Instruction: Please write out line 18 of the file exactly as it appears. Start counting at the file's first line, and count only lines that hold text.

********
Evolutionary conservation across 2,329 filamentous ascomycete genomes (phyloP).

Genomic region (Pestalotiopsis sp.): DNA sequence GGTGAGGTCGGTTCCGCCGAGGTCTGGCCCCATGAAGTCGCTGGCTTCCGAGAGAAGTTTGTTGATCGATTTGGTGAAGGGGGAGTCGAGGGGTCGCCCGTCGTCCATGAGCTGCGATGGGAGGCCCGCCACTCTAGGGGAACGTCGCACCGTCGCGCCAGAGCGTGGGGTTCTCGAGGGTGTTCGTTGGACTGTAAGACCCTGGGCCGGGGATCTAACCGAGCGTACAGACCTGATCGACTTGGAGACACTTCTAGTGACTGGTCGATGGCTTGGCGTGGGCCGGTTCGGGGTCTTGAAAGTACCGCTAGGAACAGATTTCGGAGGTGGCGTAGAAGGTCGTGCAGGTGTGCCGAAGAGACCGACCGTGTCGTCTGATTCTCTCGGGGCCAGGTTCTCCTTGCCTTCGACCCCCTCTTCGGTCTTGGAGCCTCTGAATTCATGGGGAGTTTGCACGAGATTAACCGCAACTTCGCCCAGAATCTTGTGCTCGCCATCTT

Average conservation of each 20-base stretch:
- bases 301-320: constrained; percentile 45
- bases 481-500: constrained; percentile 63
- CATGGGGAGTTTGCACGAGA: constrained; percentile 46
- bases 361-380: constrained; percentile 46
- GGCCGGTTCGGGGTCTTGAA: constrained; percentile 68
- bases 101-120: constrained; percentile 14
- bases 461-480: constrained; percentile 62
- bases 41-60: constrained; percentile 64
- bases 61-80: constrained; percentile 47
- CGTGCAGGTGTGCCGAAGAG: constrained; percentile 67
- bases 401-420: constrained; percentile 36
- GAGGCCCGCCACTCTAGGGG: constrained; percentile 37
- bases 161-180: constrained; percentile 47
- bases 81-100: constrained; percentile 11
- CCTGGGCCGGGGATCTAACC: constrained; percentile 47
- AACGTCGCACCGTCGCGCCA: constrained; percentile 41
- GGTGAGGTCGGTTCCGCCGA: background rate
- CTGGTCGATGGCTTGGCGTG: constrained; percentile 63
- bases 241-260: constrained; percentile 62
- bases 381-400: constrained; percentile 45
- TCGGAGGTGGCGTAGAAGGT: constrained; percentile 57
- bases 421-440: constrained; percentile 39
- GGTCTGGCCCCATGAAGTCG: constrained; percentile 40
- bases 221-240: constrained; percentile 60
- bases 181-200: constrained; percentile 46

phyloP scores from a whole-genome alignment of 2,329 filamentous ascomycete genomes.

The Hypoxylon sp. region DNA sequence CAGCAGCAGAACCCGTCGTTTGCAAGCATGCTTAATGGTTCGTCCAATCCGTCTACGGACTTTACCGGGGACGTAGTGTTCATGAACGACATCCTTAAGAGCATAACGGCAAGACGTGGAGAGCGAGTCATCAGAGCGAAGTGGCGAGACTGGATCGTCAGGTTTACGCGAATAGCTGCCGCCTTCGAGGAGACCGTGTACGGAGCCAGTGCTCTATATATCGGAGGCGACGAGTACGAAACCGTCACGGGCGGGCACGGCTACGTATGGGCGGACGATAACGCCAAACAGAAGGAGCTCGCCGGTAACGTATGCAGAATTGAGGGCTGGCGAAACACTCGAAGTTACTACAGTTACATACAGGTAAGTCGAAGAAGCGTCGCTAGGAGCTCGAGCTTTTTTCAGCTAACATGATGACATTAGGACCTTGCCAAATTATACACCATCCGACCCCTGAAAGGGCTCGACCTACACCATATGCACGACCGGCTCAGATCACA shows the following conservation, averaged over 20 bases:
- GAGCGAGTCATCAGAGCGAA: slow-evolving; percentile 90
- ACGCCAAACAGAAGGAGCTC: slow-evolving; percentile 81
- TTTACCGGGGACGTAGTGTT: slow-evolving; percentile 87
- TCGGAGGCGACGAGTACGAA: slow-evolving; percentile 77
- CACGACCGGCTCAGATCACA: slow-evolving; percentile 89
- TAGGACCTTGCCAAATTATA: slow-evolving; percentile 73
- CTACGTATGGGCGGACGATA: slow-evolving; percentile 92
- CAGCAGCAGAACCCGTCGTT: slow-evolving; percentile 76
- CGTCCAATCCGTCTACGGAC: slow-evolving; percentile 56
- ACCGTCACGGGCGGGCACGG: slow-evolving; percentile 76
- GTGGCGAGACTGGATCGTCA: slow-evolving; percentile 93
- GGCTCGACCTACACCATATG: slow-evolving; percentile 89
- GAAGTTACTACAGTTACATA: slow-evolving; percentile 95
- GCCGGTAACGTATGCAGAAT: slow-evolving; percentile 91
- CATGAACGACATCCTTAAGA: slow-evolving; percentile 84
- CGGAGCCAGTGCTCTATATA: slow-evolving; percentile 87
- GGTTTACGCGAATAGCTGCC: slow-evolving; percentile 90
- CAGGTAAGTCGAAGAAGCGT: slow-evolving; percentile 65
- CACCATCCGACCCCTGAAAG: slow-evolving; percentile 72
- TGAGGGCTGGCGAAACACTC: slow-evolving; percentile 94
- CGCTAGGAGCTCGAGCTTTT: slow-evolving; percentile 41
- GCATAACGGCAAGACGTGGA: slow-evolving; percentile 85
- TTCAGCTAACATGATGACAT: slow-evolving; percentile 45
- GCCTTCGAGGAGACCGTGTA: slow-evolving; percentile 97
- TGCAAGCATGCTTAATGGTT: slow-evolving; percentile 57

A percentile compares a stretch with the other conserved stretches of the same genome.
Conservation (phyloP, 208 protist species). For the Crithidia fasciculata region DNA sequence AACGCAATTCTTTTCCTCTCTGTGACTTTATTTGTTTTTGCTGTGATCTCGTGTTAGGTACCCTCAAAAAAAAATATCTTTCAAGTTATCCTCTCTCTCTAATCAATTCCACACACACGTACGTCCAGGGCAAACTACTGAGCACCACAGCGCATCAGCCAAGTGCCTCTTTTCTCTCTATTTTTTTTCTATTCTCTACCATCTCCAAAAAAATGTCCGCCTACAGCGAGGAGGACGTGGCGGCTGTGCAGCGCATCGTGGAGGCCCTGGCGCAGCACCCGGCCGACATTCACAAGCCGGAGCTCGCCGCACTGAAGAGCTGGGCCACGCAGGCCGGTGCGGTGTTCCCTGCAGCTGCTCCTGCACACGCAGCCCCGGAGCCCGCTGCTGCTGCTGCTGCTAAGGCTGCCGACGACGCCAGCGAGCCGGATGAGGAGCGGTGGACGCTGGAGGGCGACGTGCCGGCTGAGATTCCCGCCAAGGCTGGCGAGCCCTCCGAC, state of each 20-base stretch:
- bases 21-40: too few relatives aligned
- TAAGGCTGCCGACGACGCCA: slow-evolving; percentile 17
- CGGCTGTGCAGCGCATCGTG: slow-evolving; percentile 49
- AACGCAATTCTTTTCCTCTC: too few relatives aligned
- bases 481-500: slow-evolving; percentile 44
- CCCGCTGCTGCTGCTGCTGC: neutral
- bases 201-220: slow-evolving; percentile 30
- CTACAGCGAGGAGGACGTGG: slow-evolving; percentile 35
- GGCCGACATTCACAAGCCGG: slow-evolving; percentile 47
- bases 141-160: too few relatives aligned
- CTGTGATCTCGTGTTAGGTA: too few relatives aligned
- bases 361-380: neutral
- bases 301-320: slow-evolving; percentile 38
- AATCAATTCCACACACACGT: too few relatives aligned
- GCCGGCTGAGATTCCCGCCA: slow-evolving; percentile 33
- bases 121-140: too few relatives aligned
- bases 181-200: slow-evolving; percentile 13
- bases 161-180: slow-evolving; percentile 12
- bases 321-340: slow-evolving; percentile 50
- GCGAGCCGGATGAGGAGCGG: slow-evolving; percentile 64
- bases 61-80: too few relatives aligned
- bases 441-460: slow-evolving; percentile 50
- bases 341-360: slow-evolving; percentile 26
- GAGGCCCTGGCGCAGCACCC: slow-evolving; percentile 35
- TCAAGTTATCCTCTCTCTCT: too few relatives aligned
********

- CCTGGGCCGGGGATCTAACC: constrained; percentile 47